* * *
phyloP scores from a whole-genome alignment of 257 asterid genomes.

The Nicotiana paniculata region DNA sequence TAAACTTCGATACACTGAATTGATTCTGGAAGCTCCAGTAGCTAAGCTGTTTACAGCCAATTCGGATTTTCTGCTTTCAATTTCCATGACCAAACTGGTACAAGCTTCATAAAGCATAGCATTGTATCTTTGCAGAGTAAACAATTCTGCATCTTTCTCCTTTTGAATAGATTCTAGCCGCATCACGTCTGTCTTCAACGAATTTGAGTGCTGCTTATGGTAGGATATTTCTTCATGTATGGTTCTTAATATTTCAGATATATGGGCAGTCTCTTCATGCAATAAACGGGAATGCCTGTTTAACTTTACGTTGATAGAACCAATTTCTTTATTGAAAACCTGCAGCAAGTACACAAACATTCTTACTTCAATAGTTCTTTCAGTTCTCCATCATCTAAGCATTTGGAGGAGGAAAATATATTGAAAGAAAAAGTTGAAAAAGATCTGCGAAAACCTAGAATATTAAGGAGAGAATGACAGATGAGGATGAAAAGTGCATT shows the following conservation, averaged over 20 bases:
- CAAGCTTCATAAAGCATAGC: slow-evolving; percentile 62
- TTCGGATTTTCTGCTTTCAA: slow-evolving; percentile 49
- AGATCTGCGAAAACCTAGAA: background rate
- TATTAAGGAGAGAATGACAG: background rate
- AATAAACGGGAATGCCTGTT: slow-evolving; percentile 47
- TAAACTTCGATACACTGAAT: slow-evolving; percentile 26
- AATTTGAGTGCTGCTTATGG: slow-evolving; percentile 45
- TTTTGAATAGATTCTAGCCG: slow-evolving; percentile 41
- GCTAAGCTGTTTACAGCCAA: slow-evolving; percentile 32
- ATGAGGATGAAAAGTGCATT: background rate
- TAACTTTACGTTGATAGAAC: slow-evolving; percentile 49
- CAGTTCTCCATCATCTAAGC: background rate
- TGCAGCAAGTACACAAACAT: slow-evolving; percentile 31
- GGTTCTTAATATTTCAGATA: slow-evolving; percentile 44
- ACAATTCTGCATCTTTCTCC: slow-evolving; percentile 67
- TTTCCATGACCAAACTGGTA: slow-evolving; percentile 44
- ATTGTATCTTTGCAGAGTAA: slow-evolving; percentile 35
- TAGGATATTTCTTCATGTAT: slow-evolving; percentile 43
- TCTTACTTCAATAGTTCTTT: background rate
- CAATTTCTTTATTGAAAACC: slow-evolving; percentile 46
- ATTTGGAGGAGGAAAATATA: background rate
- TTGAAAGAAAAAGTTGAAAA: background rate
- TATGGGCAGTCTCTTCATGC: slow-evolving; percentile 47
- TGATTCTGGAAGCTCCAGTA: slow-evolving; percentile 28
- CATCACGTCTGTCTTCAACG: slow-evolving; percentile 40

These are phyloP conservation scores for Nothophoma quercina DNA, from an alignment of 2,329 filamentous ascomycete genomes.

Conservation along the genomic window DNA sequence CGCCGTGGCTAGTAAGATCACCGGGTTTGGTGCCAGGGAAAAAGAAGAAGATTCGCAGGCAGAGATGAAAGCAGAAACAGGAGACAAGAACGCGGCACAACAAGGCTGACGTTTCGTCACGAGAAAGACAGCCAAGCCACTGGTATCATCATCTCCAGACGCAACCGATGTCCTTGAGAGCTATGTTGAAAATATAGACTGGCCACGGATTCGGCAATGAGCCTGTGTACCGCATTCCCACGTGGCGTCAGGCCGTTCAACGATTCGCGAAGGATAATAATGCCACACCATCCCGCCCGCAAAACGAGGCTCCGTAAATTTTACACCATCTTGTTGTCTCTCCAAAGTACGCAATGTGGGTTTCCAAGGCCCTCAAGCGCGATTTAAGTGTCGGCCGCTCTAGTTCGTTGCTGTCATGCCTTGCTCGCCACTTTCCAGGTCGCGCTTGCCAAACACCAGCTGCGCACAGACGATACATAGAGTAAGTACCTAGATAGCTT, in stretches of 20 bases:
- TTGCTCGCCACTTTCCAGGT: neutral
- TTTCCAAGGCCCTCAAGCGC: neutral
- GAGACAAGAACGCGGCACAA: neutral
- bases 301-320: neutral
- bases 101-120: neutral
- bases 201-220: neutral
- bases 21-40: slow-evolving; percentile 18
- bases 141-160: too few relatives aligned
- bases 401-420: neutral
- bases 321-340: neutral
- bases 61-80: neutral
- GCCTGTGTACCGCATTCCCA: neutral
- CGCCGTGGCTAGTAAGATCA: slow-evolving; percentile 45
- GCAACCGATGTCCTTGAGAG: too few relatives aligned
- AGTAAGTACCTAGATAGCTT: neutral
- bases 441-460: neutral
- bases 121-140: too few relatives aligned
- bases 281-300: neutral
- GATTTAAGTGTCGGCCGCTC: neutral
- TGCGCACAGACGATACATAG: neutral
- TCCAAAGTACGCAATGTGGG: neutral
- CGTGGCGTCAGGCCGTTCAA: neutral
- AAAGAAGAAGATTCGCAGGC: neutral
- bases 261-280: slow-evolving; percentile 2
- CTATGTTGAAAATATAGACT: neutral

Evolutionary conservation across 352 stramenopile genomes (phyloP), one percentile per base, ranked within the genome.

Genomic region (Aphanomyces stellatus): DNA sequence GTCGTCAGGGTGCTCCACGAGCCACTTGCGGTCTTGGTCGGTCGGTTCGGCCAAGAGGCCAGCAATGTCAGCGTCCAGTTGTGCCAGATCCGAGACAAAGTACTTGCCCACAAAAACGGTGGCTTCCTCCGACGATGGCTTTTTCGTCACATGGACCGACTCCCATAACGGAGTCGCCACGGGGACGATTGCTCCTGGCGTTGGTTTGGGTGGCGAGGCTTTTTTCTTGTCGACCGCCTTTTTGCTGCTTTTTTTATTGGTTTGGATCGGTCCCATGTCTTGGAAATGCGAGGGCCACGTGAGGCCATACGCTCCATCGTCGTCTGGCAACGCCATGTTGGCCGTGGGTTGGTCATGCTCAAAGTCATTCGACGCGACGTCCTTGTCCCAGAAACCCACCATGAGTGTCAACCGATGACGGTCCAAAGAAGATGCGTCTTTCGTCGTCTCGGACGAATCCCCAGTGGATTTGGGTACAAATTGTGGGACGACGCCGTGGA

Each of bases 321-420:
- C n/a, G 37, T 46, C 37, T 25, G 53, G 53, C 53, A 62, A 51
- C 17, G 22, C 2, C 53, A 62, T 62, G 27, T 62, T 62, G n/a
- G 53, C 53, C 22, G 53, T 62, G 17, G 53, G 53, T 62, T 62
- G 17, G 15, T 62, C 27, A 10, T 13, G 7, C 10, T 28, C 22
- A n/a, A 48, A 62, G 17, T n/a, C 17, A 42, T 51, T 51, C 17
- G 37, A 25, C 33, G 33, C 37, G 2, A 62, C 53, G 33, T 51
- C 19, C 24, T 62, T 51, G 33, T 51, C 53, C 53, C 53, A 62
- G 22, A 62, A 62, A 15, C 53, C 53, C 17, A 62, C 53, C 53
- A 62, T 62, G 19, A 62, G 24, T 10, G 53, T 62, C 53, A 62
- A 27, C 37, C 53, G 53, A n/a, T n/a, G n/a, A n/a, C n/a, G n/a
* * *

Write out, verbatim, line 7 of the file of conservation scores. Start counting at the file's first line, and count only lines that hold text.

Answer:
- AATAAACGGGAATGCCTGTT: slow-evolving; percentile 47